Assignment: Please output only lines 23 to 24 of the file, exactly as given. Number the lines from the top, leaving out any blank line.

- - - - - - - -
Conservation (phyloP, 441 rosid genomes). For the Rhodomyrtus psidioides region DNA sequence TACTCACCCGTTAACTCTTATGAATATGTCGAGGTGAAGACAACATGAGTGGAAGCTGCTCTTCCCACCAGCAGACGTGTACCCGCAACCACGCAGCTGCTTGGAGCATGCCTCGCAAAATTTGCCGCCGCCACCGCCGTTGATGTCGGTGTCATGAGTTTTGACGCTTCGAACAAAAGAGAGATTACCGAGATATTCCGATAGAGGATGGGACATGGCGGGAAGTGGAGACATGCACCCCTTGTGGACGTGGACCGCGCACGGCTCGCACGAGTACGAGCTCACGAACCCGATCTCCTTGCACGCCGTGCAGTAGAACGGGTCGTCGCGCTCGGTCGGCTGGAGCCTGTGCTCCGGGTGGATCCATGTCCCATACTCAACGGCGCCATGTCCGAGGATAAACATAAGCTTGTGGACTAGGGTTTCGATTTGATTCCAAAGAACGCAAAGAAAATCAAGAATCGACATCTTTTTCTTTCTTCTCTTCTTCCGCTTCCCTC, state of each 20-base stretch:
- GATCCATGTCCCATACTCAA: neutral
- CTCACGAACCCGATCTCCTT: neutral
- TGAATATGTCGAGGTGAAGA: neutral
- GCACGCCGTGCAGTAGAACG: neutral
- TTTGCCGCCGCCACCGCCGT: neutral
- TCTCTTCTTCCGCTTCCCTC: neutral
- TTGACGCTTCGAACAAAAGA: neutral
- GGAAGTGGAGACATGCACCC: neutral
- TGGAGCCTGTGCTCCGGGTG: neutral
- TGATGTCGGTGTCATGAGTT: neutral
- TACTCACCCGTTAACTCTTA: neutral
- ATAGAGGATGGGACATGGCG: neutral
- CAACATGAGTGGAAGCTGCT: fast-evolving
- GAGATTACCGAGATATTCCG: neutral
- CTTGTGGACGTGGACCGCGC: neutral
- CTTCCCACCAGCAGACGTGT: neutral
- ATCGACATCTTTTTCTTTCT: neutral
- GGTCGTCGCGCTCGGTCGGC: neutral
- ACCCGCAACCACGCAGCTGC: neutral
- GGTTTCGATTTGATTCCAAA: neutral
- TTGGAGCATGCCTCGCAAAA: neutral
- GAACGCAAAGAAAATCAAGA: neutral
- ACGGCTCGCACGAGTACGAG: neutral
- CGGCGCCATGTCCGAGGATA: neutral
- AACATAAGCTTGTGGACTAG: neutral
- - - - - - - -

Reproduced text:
- GAACGCAAAGAAAATCAAGA: neutral
- ACGGCTCGCACGAGTACGAG: neutral